Patterns of Recurrent Injuries Among US High School Athletes, 2005-2008

Ohio State University, College of Medicine, Center for Injury Research and Policy, The Research Institute at Nationwide Children's Hospital, Columbus, OH, USA.
The American Journal of Sports Medicine (Impact Factor: 4.7). 05/2009; 37(8):1586-93. DOI: 10.1177/0363546509332500
Source: PubMed

ABSTRACT High school sports participants sustain millions of injuries annually; many are recurrent injuries that can be more severe than new injuries.
Recurrent injury patterns differ from new injury patterns by sport and gender.
Descriptive epidemiology study.
High school sports injury data for the 2005 through 2008 academic years were collected via High School Reporting Information Online (RIO) from a nationally representative sample of 100 US high schools.
From 2005 through 2008, certified athletic trainers reported 13 755 injuries during 5,627,921 athlete exposures (24.4 injuries per 10,000 athlete exposures). Recurrent injuries accounted for 10.5% of all injuries. Football players had the highest rate of recurrent injury (4.36 per 10,000 athlete exposures). Girls had higher rates of recurrent injuries than boys in soccer (injury rate ratio = 1.39; 95% confidence interval, 1.07-1.82). Recurrent injuries most often involved the ankle (28.3%), knee (16.8%), head/ face (12.1%), and shoulder (12.0%), and were most often ligament sprains (incomplete tears) (34.9%), muscle strains (incomplete tears) (13.3%), and concussions (11.6%). A greater proportion of recurrent injuries than new injuries resulted in the student choosing to end participation (recurrent = 2.4%, new = 0.7%). Recurrent shoulder injuries were more likely to require surgery than new shoulder injuries (injury proportion ratio = 4.51; 95% confidence interval, 2.82-7.20).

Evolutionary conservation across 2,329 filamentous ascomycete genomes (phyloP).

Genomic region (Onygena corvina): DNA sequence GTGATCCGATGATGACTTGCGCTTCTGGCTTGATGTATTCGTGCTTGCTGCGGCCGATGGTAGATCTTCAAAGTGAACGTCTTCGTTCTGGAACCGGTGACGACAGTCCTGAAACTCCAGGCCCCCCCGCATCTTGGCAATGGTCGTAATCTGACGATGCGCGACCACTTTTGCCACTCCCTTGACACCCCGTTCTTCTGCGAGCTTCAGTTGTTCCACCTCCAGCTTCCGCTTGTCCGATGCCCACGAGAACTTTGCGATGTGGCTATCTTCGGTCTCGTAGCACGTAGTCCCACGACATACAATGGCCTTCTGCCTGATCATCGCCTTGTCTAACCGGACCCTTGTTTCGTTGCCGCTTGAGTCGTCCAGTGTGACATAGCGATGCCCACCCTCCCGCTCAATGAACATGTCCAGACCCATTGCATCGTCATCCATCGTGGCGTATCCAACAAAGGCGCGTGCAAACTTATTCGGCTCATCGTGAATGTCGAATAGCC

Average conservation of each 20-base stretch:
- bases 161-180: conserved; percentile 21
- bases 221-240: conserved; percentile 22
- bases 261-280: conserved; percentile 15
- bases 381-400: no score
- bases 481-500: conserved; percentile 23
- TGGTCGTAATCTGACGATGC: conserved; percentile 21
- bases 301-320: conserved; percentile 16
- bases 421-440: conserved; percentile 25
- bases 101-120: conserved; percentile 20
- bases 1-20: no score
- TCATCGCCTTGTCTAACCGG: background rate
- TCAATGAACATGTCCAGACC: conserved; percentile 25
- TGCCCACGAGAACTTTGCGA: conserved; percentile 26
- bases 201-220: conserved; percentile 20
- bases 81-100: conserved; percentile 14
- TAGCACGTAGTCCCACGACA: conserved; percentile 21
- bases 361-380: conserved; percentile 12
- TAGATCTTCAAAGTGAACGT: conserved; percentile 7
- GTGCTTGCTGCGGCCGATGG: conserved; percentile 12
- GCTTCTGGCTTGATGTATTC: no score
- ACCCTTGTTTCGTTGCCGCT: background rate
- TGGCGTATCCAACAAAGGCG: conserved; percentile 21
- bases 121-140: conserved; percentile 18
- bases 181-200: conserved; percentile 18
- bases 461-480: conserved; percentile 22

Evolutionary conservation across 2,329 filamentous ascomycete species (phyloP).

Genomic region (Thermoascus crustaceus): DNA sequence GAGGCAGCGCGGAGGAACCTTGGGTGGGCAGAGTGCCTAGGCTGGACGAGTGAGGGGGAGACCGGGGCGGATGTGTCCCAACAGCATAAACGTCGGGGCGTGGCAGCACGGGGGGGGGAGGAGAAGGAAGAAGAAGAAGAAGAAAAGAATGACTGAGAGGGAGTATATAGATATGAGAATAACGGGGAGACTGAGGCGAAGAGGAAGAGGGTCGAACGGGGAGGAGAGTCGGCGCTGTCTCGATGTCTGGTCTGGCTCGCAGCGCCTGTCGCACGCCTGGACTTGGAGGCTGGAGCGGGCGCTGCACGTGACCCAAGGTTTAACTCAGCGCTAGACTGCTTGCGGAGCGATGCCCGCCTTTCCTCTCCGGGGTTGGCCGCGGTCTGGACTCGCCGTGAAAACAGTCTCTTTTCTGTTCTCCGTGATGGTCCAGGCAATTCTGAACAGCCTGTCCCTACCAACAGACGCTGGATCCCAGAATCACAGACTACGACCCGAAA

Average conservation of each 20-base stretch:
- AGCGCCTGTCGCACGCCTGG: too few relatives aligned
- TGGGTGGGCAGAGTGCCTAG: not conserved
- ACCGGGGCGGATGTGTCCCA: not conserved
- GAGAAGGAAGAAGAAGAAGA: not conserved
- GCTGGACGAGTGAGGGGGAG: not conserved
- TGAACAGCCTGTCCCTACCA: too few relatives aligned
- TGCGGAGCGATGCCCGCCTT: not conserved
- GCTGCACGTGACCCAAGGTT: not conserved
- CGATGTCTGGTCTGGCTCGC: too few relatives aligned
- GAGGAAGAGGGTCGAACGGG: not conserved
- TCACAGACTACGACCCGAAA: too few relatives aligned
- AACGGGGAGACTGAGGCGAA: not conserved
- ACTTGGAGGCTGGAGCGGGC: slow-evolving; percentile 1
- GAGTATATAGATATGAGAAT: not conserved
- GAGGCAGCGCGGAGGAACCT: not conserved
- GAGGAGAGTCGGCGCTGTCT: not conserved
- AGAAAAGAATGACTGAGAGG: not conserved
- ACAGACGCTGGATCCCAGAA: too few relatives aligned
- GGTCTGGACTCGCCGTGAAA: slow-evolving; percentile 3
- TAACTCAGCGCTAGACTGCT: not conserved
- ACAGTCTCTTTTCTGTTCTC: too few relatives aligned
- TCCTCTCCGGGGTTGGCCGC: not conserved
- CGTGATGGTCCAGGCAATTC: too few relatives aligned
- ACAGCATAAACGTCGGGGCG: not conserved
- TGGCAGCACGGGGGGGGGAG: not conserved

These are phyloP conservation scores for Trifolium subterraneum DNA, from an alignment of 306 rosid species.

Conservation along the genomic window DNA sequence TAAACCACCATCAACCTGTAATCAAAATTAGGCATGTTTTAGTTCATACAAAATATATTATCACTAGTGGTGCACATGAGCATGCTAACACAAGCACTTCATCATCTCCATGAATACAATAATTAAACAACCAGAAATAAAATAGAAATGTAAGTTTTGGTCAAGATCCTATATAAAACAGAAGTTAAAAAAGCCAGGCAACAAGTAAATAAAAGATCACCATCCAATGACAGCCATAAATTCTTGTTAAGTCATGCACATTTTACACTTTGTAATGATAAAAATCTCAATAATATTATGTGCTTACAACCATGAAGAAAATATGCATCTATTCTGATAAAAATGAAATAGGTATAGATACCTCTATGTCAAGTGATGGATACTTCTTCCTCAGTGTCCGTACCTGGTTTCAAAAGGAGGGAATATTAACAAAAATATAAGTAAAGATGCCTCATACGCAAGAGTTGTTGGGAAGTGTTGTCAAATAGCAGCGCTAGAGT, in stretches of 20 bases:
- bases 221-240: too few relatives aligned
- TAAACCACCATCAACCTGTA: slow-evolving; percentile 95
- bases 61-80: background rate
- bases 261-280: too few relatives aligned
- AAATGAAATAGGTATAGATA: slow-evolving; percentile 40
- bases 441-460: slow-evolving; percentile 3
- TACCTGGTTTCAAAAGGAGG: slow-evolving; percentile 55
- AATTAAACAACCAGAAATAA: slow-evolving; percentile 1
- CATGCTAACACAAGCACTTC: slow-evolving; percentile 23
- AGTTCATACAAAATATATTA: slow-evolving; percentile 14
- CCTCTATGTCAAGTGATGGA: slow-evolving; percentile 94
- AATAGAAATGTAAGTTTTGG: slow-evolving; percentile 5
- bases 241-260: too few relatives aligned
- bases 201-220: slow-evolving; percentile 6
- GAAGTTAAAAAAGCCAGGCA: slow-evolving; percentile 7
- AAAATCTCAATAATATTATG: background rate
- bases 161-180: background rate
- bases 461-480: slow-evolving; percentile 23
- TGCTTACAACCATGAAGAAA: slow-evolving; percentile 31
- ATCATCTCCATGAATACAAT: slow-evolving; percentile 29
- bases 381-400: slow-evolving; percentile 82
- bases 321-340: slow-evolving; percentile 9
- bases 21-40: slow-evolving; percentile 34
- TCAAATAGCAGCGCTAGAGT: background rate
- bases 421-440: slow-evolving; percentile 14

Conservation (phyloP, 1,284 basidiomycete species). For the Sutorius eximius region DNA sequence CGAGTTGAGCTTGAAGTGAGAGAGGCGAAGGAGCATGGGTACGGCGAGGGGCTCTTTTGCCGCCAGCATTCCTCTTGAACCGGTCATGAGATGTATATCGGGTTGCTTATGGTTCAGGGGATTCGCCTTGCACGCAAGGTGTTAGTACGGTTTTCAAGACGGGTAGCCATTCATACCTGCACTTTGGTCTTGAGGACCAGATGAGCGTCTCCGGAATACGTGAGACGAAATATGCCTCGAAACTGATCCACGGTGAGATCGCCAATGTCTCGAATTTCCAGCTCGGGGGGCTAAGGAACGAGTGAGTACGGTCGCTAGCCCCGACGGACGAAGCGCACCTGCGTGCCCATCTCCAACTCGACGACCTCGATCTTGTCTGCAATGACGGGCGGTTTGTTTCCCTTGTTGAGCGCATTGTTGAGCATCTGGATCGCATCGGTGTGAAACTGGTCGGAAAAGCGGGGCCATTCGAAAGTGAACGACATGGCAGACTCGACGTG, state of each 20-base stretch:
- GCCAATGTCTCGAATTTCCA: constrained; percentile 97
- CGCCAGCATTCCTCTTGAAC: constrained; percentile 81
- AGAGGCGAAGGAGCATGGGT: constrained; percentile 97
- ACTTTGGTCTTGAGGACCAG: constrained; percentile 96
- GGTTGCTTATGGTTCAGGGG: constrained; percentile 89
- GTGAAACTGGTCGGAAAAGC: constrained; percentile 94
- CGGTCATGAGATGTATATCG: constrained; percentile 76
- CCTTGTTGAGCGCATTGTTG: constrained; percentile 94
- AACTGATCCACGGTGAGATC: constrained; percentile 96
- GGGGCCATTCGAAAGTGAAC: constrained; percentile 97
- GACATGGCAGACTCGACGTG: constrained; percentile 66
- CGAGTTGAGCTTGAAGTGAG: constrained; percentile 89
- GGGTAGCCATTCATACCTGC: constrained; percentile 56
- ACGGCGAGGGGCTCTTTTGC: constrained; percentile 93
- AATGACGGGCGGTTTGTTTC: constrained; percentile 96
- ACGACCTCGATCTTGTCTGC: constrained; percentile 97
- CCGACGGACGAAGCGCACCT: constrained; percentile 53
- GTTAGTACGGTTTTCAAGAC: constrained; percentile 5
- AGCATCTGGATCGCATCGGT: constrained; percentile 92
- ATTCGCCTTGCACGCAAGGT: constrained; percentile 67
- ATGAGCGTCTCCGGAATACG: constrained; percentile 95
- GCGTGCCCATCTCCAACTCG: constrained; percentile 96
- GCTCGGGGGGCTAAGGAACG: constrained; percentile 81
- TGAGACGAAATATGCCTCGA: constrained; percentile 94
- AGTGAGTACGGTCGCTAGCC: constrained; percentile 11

Recurrent injury rates and patterns differed by sport. Because recurrent injuries can have severe consequences on an athlete's health and future sports participation, injury prevention must be a priority. Knowledge of injury patterns can drive targeted preventive efforts.

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